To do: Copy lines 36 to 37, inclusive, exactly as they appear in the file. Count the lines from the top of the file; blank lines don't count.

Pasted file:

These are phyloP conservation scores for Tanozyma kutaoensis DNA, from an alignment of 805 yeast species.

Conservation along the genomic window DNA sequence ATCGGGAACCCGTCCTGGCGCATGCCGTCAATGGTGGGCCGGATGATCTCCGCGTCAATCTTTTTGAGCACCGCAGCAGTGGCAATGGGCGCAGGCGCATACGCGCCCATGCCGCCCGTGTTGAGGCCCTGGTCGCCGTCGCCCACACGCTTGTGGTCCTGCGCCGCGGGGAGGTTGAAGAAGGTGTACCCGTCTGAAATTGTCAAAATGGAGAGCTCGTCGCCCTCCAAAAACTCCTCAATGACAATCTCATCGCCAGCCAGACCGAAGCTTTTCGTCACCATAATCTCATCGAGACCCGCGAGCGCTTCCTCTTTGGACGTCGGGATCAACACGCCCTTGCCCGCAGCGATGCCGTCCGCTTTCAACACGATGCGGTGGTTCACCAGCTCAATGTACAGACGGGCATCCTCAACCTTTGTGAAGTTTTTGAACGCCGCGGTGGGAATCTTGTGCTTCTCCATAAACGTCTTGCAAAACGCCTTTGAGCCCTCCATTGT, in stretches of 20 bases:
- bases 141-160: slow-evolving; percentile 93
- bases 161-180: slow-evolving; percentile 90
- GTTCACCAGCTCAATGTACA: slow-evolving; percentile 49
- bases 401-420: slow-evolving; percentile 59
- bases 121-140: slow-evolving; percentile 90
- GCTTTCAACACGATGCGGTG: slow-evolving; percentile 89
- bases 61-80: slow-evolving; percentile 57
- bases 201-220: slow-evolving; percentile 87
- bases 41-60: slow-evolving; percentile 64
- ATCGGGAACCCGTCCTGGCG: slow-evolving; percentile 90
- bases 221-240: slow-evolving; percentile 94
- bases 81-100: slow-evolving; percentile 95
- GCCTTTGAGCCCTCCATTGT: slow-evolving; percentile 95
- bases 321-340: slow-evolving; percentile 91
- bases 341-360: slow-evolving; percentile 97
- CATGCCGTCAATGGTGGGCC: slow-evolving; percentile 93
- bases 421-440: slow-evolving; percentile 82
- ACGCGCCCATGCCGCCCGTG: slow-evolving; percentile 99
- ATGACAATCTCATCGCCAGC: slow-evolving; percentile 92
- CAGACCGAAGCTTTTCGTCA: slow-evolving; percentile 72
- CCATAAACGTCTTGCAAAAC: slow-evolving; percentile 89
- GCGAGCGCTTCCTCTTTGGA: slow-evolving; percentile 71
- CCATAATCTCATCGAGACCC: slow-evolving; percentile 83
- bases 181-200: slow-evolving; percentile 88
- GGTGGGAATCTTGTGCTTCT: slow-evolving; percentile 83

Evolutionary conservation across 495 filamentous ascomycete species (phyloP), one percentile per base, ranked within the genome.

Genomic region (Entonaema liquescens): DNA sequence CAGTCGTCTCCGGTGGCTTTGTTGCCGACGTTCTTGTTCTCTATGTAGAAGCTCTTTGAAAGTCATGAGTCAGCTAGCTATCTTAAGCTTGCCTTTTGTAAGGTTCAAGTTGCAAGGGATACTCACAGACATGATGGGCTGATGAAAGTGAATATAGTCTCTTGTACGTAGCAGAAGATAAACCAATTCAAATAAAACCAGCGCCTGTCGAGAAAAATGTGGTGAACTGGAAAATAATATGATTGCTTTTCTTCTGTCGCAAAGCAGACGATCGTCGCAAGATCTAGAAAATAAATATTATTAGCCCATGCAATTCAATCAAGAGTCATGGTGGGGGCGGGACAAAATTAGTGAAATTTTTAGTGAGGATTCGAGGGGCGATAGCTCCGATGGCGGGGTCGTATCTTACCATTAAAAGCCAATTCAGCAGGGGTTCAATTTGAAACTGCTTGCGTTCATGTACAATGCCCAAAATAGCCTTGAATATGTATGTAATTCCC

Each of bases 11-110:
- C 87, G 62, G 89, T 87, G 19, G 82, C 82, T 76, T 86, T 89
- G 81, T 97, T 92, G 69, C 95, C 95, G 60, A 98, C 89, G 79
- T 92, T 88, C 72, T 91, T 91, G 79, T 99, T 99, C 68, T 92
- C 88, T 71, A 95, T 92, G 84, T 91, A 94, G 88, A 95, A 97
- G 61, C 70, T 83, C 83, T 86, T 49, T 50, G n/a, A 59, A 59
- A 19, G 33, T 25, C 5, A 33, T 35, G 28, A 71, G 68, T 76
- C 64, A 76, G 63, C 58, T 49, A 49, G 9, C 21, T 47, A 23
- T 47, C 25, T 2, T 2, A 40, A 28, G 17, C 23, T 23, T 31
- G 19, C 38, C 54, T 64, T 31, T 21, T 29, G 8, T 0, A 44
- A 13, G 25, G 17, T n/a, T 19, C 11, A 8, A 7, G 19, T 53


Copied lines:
- A 19, G 33, T 25, C 5, A 33, T 35, G 28, A 71, G 68, T 76
- C 64, A 76, G 63, C 58, T 49, A 49, G 9, C 21, T 47, A 23